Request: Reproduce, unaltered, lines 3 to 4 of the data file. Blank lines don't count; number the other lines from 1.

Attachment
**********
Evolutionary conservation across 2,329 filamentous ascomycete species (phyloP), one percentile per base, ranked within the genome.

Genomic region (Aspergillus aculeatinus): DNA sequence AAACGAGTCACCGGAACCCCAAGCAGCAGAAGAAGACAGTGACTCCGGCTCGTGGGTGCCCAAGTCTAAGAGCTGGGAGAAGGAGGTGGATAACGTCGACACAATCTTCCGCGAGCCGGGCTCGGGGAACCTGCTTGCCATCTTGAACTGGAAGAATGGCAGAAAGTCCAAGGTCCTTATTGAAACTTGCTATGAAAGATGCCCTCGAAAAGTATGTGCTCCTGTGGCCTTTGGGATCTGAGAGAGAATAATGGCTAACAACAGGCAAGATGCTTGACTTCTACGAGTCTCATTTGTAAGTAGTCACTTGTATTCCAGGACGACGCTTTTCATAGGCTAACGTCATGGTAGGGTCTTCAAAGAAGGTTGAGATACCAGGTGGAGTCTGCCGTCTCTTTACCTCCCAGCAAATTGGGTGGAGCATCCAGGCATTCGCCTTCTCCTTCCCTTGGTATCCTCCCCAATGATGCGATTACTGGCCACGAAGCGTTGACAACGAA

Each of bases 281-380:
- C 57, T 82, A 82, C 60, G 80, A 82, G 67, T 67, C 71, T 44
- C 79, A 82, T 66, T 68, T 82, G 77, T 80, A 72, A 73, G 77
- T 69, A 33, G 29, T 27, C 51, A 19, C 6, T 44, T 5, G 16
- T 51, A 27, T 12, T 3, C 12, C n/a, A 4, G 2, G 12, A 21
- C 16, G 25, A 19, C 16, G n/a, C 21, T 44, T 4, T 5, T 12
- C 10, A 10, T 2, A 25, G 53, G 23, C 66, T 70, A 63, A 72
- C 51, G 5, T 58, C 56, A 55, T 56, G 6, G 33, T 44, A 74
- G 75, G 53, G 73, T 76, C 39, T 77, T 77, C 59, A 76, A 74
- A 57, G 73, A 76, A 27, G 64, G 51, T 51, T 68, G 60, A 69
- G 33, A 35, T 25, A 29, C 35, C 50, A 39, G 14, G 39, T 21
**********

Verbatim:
Each of bases 281-380:
- C 57, T 82, A 82, C 60, G 80, A 82, G 67, T 67, C 71, T 44